Since the time it was posted on Thursday, a viral tweet showing an excited dog experiencing its first snowfall has garnered over 71,000 retweets and 228,000 likes. In the video, posted by now-internet-famous pet owner Jo Ellery, the dog frantically runs back and forth on the street as he experiences his first snowfall. This sight might resonate with many dog owners who have themselves watched in amazement as their pet spontaneously experiences a burst of energy and breaks into an uncontrollable sprint.
The dizzying act is actually something that animal experts refer to as the “zoomies,” or, more technically, “Frenetic Random Activity Periods.” According to animal behaviorist Marc Bekoff, author of the upcoming book Canine Confidential: Why Dogs Do What They Do, what’s happening during these spells is pretty much exactly what it looks like: Your dog is super excited and uses running as a way to express it.
“It’s the same for humans, when you’re wired and you just go off and run around and pace back and forth,” Bekoff tells Inverse.
“The simple answer is, dogs enjoy running here and there frenetically. If they didn’t enjoy it, they wouldn’t do it.”
To both the amusement and worriment of owners, the zoomies seem to happen to dogs in a variety of situations, without rhyme or reason. It can happen when their owners get home, after going to the bathroom, while walking through sand or snow, or after a bath. Here’s how dog trainer Steven Lindsay described the behavior in the Handbook of Applied Dog Behavior and Training, Procedures and Protocols:
The spectacle may cause first-time dog owners to suspect that their dog has momentarily lost its mind. Dogs exhibiting such behavior appear to be possessed by a torrent of spontaneous locomotor impulses. They rush about as though careening around obstacles or fleeing from a nonexistent pursuer closing in from behind. Occasionally, a dog may appear to scramble forward faster than its body can follow, creating a hunched-up appearance as it steers wildly along its frenetic path. As the playful release reaches a climax, the dog may display a wide open-mouthed smile, wedging its ears back.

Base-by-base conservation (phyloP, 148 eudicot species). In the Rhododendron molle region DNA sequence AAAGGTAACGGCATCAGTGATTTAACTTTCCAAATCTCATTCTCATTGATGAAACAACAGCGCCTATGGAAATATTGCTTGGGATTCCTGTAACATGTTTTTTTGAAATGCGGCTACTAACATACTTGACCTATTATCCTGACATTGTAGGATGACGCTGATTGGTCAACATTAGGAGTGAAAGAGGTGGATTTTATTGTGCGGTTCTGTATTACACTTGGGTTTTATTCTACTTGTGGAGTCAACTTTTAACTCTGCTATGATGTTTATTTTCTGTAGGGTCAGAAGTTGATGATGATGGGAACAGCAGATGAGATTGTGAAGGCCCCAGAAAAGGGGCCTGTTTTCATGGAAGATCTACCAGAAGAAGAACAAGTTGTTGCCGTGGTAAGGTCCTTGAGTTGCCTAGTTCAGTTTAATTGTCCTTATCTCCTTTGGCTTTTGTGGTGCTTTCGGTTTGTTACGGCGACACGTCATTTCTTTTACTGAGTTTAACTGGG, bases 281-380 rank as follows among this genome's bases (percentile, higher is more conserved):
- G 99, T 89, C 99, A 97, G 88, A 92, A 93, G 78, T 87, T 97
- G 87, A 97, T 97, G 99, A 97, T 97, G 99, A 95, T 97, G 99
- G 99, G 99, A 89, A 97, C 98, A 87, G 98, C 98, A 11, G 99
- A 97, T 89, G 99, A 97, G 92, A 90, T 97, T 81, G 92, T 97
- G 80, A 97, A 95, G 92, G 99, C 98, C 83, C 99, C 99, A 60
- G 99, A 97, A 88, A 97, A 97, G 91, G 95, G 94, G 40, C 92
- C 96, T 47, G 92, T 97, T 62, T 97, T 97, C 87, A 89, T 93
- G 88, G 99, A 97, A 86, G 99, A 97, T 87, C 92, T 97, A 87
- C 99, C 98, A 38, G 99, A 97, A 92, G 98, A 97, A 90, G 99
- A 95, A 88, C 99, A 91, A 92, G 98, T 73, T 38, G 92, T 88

It might make sense that the zoomies are more prevalent in younger, more energetic dogs, but they don’t just happen to puppies, says Bekoff. Like humans of all ages, all dogs occasionally feel hyperactive — and often want to share it with others. In his years observing animal behavior, he’s noticed that dogs will get into these fits when they want to play but no one’s playing with them, or in an attempt to engage other dogs in play.
There’s a lot we still don’t know about the zoomies, Bekoff says, and that’s because there hasn’t been much scientific research conducted in the field. No one has “systematically studied” zoomies to see how the activity changes by age, breed, or environment, he says, so most of what researchers know is based on observation and anecdotal evidence. And while the act seems to be a playful sign, there’s no clear-cut scientific research to prove that the zoomies are entirely positive.
Bekoff, however, has drawn his conclusions from zoomies he has observed in the wild — not from domesticated dogs. The same frenetic behavior occurs in wild coyotes and elk deer, he says, when “it’s safe to play.”
“The signal they’re staying in the wild is, ‘Hey, we’re free to do what we want, there’s no danger around so let’s do it while we can,’” Bekoff says.
Multiple articles online instruct owners on how to stop dogs that launch into the zoomies. Bekoff, however, advises that owners let their dogs run themselves out and not to discourage these very good boys from what’s just playful behavior.
“The vast majority of all zoomies I’ve ever seen are done in fun,” Bekoff says. “Let dogs be dogs and do zoomies to their heart’s content.”